What is Hyper-V in Windows Server 2019?
In the technology field, there is always the next hot thing that everybody starts talking about.
Virtualization was one of those topics when it first made its appearance. Microsoftís virtualization
product is called Hyper-V. Virtualization has enabled IT professionals to better use the resources
that have been purchased and has led to the creation of cloud computing services.
Introduction to virtualization
Every organization used to have physical servers. In most cases, they followed best practices and
one server was dedicated to one application. This often led to wasted resources because the application
didnít actually need all the central processing unit (CPU) and random access memory (RAM) it was given,
so those resources would sit idle. At the same time, the organization was paying for power and cooling
for a server that wasnít necessarily doing anything at the moment.
The amount of time it took to stand up a new server could be an issue for projects that were
time-sensitive. With each physical server, you had to rack it, cable it, configure it, and install
software on it. Provisioning new servers for large projects could take weeks to months, especially
if multiple teams were involved.
Virtualization was a game changer. Instead of buying individual smaller servers to run single
applications, an organization could purchase bigger, more powerful servers to run a hypervisor of
some kind that would, in turn, run multiple virtual servers, referred to as virtual machines (VMs).
By purchasing larger servers to run the smaller workloads, organizations were able to save on power
and cooling costs. They were also able to reduce the amount of time needed to go to market, because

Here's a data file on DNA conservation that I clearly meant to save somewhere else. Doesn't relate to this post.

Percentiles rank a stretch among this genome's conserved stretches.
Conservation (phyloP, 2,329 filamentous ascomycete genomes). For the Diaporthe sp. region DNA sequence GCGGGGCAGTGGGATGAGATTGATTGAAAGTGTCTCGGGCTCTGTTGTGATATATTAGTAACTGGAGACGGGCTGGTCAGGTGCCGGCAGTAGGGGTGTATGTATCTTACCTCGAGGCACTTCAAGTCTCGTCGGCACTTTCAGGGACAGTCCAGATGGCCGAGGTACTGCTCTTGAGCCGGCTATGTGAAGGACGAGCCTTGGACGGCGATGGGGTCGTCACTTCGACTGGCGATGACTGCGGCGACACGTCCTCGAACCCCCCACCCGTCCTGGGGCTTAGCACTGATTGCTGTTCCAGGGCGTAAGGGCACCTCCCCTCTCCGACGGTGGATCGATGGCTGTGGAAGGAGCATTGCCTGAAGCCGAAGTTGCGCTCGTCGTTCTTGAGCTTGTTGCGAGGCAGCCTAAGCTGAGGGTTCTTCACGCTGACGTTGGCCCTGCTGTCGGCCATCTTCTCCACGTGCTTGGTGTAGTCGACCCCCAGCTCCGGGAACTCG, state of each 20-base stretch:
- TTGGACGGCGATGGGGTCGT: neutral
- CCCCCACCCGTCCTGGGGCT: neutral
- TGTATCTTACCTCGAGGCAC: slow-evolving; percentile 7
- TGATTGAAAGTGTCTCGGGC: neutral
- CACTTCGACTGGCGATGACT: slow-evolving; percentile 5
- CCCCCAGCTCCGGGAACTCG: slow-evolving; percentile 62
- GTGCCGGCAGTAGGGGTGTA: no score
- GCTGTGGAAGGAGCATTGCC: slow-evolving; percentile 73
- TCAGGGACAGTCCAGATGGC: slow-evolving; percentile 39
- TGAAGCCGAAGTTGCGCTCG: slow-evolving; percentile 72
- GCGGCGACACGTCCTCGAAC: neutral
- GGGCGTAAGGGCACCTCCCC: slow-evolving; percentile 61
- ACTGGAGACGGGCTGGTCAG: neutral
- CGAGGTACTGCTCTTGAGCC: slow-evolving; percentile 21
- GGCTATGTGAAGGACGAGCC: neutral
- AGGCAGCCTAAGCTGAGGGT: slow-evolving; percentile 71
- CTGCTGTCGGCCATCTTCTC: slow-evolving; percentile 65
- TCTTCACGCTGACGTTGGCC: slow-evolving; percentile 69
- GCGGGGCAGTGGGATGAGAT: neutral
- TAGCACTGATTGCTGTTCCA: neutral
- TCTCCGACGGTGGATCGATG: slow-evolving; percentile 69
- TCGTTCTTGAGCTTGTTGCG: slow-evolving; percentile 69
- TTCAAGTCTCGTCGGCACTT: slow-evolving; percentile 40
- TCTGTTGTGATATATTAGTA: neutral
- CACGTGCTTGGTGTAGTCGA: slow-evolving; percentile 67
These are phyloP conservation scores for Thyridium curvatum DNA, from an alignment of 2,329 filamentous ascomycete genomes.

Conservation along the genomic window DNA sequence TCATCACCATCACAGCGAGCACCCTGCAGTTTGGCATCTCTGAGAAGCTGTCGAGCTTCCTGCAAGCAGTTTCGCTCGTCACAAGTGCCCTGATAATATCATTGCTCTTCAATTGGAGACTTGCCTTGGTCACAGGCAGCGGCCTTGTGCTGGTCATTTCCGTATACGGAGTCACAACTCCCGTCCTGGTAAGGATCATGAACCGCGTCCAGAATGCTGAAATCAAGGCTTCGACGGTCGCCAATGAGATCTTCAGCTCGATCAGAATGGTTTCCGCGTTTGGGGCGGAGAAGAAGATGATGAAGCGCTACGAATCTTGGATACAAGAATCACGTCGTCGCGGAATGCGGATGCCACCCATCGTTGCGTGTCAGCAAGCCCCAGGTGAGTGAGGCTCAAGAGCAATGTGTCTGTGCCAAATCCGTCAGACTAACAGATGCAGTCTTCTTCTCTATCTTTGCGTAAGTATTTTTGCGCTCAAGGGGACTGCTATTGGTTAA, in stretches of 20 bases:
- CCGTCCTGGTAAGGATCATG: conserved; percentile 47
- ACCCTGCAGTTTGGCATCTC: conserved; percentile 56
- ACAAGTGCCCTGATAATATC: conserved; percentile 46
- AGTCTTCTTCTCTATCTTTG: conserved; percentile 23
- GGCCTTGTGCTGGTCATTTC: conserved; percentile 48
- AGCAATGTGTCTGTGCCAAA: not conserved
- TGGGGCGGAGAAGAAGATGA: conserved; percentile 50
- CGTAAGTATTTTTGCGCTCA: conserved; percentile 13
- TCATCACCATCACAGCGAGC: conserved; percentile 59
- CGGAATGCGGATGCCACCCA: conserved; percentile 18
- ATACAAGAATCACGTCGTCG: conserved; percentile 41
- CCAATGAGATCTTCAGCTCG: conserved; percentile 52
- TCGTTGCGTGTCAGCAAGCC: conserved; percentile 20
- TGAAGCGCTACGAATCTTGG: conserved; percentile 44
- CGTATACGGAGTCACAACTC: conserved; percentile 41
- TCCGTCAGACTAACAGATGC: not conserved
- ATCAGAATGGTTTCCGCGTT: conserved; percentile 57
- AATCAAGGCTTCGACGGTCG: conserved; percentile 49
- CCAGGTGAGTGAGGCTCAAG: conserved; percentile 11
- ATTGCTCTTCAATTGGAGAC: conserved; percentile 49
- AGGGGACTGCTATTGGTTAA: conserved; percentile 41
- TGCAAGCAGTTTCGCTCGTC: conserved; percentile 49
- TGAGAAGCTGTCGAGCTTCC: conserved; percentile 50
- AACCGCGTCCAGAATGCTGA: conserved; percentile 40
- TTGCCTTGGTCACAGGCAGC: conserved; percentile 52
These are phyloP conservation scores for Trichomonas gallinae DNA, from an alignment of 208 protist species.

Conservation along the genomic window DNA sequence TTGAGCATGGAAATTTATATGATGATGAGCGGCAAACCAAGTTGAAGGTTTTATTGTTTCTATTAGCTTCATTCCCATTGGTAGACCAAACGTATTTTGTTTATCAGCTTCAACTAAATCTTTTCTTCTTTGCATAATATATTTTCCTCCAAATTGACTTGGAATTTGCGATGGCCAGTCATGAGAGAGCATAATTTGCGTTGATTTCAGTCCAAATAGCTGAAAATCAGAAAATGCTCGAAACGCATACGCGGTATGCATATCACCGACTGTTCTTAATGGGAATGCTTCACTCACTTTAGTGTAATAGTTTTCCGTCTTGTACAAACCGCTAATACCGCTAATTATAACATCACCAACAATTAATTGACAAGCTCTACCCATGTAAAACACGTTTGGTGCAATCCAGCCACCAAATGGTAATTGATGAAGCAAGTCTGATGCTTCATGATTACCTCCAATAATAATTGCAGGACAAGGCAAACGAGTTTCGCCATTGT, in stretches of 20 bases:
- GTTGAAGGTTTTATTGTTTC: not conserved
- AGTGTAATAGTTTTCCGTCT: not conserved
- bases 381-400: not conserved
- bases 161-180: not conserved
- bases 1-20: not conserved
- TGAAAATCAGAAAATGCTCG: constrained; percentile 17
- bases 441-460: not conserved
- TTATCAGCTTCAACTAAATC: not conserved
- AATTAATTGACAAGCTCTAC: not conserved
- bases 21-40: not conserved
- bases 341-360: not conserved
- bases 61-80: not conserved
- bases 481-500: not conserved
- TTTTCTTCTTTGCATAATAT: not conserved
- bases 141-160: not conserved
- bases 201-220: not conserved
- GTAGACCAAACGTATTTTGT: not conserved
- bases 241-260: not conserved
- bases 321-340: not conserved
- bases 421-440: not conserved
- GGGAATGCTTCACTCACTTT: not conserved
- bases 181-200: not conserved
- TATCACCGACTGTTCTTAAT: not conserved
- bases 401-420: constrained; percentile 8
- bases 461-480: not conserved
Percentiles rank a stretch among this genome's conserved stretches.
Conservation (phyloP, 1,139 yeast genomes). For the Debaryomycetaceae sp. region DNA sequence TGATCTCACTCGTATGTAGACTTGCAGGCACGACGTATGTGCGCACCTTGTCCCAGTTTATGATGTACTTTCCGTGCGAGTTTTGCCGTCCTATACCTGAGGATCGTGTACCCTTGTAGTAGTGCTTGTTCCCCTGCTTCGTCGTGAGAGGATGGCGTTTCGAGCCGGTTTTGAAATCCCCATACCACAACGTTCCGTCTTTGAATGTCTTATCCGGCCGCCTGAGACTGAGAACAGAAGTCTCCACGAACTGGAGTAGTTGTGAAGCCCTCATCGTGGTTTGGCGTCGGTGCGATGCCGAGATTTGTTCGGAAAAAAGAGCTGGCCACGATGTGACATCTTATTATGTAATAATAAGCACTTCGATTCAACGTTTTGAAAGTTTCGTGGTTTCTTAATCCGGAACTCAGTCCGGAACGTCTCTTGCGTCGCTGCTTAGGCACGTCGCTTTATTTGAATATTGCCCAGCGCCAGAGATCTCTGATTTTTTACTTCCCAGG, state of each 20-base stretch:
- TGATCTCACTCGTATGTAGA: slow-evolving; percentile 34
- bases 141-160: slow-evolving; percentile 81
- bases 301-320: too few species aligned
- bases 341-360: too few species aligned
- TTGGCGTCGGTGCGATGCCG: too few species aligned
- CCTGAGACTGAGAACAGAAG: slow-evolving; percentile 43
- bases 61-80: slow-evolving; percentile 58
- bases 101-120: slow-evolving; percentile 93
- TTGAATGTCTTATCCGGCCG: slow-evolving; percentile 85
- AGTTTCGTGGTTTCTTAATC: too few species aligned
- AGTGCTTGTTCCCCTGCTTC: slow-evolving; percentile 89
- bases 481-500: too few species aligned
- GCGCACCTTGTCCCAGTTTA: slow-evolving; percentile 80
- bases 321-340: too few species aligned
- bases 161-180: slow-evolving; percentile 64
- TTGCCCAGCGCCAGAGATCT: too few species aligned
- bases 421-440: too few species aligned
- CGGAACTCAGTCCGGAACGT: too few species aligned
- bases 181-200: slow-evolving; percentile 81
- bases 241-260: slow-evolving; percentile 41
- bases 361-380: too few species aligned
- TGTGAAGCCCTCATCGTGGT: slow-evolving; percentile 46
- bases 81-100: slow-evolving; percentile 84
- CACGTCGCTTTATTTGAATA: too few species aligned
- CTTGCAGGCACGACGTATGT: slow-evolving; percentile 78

the virtualization administrator was typically the one who would spin up the server operating system
in a VM, set up the networking, and perform the basic configuration tasks like assigning IP addresses
and other necessary steps.
Virtualization really streamlined the process for system administrators and organizations to be
able to build servers quickly in response to the needs of other teams for projects or for expanding
the existing capacity to support applications. It also simplified recovery efforts when configured
properly because VMs on a failed host could be transferred to another host.
You sometimes hear hypervisors referred to as hosts and virtual machines referred to as guests. If
you run into this terminology, donít let it confuse it. These terms are used across all types of
Type 1 and Type 2 hypervisors
Before diving into the difference between Type 1 and Type 2 hypervisors, make sure you understand
what a hypervisor is. The hypervisor is essentially a process that allows you to create, run, and manage VMs.
The hypervisor is ultimately responsible for presenting resources to the VMs that are running on
it, including CPU, RAM, networking, and storage.
Most of the hypervisors let you overprovision VMs, meaning that you can assign resources that are
not necessarily available. This may work for you if your workloads are very small, but if there
are spikes in the workloads, or if VMs take too many resources, then the hypervisor could become
starved for resources, which could impact all your VMs that are running on that hypervisor. Do not
over-provision your VMs.
Type 1 hypervisors
Type 1 hypervisors are also referred to as bare-metal hypervisors. This is because the software
for the hypervisor can run directly on the host systemís hardware. Type 1 hypervisors provide the
best performance and security of the hypervisors, but some of them are more complex that others to set up.
Here are some examples of the more common Type 1 hypervisors:
• Microsoft Hyper-V
• VMware ESXi
• Oracle VM Server
• Citrix XenServer